Am I the only person out there that thinks Jay Cutler is an idiot - the man demands the Broncos trade him, then gets pissy when they actually try to do so. Am I the only one missing something here? I mean, sure, he threw for 4,526 yards last season, but he also racked up seven interceptions to six touchdowns in the final six games of the season when Denver went 2-4 after starting 6-4. That final stretch included a one touchdown, two interception performance against the Chargers in the final game of the season, the game that would have sealed up the Western Conference and a trip to the playoffs.

Any, and I mean, did anyone out there see the Dominican getting bounced from the World Baseball Classic by the Netherlands of all teams? Anyone? I mean, damn. That was a helluva performance.

Sunday, March 08, 2009

The week that Wuz...

This entry is about the good, the bad, and the ugly - I'm going to start with the ugly. Most of the rest sounds pretty inconsequential after the first item, but this is important...

I'm a regular reader of TheCoffinCorner, written by a fellow New England sports fan by Dave from Portland, ME. Dave and his wife had some tough news this week, and need all the good thoughts that can be sent their way. It's hard to write eloquently about a four-year old girl with cancer, or to make things sound noble. I will keep this simple and straight forward -

I have two daughters, one turned seven on Friday, the other is a year and a half old. I know that if either were diagnosed with cancer, it would be devastating. At best, I can only imagine what Dave is going through. I would not change places with him for the world. But I would like to ask my readers to keep him and his family, but his daughter in particular, in your thoughts, and those of you who are religious, your prayers. Send good karma, vibes and any other positive feelings her way in her fight against rhabdomyosarcoma, a cancer most commonly found in children under five.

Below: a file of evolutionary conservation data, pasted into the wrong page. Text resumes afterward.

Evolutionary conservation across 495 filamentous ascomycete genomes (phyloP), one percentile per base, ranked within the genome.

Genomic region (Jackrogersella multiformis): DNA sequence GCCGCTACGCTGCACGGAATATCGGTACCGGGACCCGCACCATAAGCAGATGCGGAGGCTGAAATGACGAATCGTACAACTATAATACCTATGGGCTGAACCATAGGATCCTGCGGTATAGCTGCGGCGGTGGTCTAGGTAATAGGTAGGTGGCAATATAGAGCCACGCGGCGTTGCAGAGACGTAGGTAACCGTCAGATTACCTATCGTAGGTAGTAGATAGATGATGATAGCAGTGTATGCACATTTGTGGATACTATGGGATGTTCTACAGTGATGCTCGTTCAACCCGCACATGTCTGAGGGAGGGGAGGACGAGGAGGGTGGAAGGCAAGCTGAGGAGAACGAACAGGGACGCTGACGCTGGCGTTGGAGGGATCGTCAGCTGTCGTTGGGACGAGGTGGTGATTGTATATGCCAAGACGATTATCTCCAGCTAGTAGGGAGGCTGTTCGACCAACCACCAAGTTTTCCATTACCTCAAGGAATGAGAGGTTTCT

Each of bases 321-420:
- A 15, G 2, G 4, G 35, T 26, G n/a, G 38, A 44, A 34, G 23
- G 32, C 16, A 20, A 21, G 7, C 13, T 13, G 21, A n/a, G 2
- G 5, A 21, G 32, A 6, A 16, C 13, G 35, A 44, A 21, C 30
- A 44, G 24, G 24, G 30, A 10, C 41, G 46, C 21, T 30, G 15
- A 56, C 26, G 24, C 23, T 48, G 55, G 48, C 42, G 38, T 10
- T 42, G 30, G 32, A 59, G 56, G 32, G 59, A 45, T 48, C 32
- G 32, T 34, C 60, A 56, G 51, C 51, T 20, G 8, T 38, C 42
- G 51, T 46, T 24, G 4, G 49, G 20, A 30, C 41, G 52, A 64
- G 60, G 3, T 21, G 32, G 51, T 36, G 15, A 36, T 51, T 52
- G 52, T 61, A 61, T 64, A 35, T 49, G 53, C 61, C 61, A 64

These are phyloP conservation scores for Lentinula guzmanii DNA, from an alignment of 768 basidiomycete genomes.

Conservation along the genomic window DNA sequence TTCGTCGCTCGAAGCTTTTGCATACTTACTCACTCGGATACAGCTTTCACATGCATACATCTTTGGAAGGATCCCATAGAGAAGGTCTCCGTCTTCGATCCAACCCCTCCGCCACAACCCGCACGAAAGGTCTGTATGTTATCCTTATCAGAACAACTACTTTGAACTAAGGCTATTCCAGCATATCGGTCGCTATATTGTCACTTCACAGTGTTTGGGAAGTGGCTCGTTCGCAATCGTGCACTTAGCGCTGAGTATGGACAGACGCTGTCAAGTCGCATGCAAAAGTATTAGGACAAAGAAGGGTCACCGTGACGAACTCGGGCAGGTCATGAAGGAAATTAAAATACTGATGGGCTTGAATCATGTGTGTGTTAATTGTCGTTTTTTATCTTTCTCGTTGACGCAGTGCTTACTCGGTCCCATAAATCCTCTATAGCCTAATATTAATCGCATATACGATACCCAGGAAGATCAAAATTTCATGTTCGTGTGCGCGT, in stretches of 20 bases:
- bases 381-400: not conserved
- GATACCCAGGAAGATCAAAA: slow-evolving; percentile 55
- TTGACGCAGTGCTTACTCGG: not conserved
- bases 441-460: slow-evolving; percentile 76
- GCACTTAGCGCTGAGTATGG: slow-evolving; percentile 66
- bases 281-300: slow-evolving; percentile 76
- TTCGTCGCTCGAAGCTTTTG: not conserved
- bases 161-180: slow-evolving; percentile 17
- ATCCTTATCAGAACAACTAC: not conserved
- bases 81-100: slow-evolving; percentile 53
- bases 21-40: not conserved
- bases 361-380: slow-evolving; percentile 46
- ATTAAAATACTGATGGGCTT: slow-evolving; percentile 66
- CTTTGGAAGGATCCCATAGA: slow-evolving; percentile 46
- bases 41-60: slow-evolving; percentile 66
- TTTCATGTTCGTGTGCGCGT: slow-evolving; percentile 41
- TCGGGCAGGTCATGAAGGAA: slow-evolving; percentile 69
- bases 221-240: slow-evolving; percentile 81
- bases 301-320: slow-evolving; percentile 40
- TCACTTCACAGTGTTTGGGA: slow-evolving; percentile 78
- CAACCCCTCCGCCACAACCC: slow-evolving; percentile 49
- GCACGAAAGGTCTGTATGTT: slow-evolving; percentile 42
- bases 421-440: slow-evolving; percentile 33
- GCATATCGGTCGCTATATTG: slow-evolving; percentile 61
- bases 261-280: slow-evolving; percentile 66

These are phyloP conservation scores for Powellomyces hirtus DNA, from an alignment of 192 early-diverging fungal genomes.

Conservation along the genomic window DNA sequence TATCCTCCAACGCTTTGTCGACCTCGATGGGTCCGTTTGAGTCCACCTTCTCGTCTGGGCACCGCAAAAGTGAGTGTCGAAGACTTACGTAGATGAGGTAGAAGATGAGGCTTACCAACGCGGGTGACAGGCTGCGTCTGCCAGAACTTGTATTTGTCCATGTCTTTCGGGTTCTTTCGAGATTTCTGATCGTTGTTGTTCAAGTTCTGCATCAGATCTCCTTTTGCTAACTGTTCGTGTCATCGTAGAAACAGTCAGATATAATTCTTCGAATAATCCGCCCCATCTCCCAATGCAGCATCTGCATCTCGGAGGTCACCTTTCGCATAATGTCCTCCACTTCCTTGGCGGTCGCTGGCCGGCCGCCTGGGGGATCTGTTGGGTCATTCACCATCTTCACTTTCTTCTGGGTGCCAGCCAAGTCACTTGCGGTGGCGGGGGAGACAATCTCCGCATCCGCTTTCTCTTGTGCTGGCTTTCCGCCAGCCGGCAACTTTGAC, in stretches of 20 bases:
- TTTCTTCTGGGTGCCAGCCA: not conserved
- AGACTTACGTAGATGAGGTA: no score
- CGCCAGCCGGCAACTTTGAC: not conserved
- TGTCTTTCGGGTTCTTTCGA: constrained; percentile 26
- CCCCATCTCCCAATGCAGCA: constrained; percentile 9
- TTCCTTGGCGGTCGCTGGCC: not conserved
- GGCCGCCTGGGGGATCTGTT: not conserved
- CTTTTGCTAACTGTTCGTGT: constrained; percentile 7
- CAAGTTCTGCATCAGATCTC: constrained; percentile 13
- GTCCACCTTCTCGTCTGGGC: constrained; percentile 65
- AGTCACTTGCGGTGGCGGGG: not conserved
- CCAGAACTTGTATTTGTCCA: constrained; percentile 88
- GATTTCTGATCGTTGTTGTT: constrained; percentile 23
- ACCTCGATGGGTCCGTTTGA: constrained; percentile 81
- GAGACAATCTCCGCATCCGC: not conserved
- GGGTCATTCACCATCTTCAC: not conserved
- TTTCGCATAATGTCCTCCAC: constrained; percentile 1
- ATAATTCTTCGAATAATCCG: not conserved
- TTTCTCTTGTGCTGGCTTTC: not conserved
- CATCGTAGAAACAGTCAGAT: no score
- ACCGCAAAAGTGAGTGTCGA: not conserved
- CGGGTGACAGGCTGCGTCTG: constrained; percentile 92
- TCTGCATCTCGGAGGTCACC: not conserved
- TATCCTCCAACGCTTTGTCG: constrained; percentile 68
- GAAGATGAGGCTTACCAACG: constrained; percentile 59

Good luck little one, we're all pulling for you.

As for some of the sports news, as trivial as it sounds in light of Dave's current issue...

So...Terrell Owens is now a member of the Bills. This is their answer to the offense that disappeared in the second half of the season - a 36-year old wide receiver whose best days are behind him, who failed to break the 40-yard barrier in eight games last season, who broke 90 yards only three games last season (against the 22nd, and 32nd pass defenses in the league before putting up 103 against the Eagles in a 44-6 loss in the final game of the season...way to have an impact TO). Those three games accounted for 416 of his yards on the season. The other 13 games - 669, or a 51 1/3 yard per game average.

The single smartest thing that the Bills have done with this is protect themselves with a one-year contract.

Here are some of the problems with him, outside of the aforementioned issues (and some elaboration of the above) -

  • Even the best receivers in the history of the game experience a big drop-off between the ages of 35 and 36, and he already showed last season that he's heading in the wrong direction in regards to being an impact player.
  • He has been among the league leaders in dropped passes for at least the last three seasons, and I'm willing to bet that if I dug, that goes back much farther.
  • What happens to an over-the-hill receiver that has trouble with contact come December in Buffalo?
  • Sure, he's likely to be less trouble over one season, except he's going to an offense that is committed to pounding the ball - What's the over-under for him pitching a fit and ripping a young, not-quite-there QB a new one because he's not getting the ball enough? Embarrassing the coach on the sideline?
Yep, the Bills got 'im. They can have him.

I called it on Shawn Springs. Don't be surprised if, sometime after the draft, Jason Taylor comes in for a visit.

These are the sort of veterans that Belichick likes to have around to teach the young guys. I wouldn't be surprised if Springs parlays an incentive laden one-year deal into a multi-year stay in New England - if he stays healthy this season.

And once again - may everything work out well, Dave, we're thinking of you and yours.